cqu_10048+ATTACHMENT01+ATTACHMENT01.2.pdf (323.27 kB)

Move more for life : the protocol for a randomised efficacy trial of a tailored-print physical activity intervention for post-treatment breast cancer survivors

Download (323.27 kB)
journal contribution
posted on 06.12.2017, 00:00 by Camille Short, E James, A Girgis, P McElduff, R Plotnikoff
Background: Due to early detection and advances in treatment, the number of women surviving breast cancer is increasing. Whilst there are many positive aspects of improved survival, breast cancer survival is associated with many long-term health and psychosocial sequelae. Engaging in regular physical activity post-diagnosis can reduce this burden. Despite this evidence, the majority of breast cancer survivors do not engage in regular physical activity. The challenge is to provide breast cancer survivors with appealing and effective physical activity support in a sustainable and cost-effective way. This article describes the protocol for the Move More for Life Study, which aims to assess the relative efficacy of two promising theory-based, print interventions designed to promote regular physical activity amongst breast cancer survivors. Method and design: Breast cancer survivors were recruited from across Australia. Participants will be randomised into one of three groups: (1) A tailored-print intervention group, (2) a targeted-print intervention group, or (3) a standard recommendation control group. Participants in the tailored-print intervention group will recieve 3 tailored newsletters in the mail over a three month period. Participants in the targeted-print group will receive a previously developed physical activity guidebook designed specifically for breast cancer survivors immediately after baseline. Participants in the standard recommendation control will receive a brochure detailing the physical activity guidelines for Australian adults. All participants will be assessed at baseline, and at 4 and 10 months post-baseline. Intervention efficacy for changing the primary outcomes (mins/wk aerobic physical activity; sessions/exercises per week resistance physical activity) and secondary outcomes (steps per day, health-related quality life, compliance with physical activity guidelines, fatigue) will be assessed. Mediation and moderation analyses will also be conducted. Discussion: Given the growing number of cancer survivors, distance-based behaviour change programs addressing physical activity have the potential to make a significant public health impact.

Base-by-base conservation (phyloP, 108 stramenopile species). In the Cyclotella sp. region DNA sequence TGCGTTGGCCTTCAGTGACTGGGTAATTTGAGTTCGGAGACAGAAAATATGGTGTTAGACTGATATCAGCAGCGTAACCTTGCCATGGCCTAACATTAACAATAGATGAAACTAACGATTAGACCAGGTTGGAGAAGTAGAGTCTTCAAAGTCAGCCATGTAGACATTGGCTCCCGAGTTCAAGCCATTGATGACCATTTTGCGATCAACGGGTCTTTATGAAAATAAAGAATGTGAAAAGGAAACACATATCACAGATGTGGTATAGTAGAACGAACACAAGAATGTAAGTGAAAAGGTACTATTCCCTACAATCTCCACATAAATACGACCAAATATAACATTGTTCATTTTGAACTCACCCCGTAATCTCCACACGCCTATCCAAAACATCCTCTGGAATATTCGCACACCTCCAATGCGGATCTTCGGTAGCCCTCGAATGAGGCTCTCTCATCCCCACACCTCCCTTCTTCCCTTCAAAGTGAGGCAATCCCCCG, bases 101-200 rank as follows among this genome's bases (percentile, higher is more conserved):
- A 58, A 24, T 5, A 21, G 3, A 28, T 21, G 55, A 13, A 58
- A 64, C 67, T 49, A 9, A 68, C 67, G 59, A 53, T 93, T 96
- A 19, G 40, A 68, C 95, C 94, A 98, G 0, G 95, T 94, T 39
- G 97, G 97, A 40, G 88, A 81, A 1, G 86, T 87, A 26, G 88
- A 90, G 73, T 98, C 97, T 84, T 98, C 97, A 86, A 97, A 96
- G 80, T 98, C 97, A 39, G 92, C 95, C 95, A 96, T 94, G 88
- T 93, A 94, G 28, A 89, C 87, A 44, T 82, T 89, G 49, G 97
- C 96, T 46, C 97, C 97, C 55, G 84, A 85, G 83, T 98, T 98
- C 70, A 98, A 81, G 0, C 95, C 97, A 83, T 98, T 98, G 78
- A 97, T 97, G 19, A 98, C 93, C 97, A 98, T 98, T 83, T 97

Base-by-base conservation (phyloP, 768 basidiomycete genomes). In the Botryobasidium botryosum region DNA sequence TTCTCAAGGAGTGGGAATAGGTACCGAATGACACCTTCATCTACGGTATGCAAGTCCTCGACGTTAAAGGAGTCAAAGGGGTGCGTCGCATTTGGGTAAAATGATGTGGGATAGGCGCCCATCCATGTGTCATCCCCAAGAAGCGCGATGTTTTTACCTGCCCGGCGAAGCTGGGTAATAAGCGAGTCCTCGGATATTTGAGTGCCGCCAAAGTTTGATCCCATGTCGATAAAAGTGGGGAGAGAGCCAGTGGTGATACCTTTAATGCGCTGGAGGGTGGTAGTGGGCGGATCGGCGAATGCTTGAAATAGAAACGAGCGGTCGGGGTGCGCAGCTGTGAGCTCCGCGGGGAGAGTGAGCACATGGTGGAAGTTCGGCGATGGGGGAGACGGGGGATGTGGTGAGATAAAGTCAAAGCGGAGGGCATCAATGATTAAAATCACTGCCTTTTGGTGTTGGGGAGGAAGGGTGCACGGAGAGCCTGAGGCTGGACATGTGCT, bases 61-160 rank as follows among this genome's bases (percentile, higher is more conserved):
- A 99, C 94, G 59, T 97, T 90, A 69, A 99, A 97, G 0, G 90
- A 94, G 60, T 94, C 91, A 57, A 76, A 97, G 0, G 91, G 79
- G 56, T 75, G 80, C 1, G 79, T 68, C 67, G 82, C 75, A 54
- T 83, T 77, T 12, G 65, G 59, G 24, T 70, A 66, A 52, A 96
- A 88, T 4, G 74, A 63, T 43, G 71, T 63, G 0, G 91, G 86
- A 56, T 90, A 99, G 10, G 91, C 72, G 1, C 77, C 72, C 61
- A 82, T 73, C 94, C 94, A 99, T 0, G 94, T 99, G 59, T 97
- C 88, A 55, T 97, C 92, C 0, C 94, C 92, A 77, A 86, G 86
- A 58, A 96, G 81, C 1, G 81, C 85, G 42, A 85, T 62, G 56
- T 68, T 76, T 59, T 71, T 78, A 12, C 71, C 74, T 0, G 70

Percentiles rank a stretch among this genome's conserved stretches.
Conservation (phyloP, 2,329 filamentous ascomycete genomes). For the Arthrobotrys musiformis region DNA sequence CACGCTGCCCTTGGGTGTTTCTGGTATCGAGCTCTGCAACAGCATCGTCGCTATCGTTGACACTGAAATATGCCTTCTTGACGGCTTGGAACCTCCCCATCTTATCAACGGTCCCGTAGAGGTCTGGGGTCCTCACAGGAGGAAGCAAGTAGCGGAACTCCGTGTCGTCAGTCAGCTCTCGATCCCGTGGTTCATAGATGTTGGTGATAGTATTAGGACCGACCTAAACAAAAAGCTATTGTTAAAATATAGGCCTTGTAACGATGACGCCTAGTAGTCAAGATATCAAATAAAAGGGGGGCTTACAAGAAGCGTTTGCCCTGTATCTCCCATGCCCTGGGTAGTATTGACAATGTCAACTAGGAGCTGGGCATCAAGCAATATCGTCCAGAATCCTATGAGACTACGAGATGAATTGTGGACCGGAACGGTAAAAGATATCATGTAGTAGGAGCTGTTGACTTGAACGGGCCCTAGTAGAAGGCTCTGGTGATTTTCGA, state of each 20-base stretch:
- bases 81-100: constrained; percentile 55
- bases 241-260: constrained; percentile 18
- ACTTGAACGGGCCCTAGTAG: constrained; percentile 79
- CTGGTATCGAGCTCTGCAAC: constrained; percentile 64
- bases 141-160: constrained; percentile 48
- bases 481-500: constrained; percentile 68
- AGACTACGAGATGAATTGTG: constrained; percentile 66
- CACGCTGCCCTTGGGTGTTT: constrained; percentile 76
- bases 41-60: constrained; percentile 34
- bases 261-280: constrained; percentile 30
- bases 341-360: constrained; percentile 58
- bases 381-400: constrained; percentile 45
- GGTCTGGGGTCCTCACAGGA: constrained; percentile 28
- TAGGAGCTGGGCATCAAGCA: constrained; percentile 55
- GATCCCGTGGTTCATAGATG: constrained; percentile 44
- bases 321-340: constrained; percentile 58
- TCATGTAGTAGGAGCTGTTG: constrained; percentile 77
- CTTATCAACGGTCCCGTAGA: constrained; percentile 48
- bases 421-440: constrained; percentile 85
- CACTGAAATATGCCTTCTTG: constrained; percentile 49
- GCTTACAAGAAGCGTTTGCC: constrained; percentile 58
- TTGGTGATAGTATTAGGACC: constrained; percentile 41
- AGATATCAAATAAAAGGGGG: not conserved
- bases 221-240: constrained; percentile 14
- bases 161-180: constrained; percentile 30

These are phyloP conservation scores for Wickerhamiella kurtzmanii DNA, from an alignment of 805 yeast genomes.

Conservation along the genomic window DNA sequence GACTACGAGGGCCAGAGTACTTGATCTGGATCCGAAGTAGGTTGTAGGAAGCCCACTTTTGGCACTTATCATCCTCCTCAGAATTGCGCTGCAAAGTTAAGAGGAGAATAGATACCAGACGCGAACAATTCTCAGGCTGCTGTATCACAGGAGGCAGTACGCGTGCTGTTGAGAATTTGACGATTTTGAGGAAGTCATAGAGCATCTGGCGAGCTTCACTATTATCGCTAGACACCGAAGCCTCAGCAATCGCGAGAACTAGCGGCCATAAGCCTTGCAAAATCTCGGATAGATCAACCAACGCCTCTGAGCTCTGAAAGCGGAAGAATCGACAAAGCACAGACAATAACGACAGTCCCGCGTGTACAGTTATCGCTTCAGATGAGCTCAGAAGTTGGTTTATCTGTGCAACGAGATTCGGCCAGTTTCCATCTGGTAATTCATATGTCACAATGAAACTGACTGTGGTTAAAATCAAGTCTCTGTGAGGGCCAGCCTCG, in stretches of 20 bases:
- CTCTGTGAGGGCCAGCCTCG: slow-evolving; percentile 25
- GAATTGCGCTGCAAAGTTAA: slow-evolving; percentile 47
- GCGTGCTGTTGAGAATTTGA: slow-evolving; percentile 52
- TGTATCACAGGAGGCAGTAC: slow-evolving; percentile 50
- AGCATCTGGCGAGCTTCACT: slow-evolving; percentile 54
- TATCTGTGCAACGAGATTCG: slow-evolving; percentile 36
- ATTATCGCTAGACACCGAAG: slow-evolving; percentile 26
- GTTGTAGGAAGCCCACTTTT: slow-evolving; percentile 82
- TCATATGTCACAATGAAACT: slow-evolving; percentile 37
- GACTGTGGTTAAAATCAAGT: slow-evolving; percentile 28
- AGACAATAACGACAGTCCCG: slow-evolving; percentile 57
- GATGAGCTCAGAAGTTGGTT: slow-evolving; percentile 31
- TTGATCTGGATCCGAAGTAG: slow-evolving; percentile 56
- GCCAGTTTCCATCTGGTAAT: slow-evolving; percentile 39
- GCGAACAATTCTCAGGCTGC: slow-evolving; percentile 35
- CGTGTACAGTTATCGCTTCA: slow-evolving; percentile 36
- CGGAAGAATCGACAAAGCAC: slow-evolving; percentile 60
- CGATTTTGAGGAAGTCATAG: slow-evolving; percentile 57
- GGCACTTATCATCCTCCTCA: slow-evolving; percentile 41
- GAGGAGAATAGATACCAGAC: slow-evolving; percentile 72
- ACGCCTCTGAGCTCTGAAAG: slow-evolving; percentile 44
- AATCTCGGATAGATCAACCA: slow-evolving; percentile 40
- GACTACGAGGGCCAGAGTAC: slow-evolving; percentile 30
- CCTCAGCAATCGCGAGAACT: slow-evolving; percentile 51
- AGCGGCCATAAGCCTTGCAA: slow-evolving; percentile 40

Funding

Category 2 - Other Public Sector Grants Category

History

Volume

12

Start Page

172

End Page

201

Number of Pages

30

ISSN

1471-2407

Location

USA

Publisher

BioMed Central

Language

en-aus

Peer Reviewed

Yes

Open Access

No

External Author Affiliations

TBA Research Institute;

Era Eligible

Yes

Journal

BMC cancer.

Exports

CQUniversity

Exports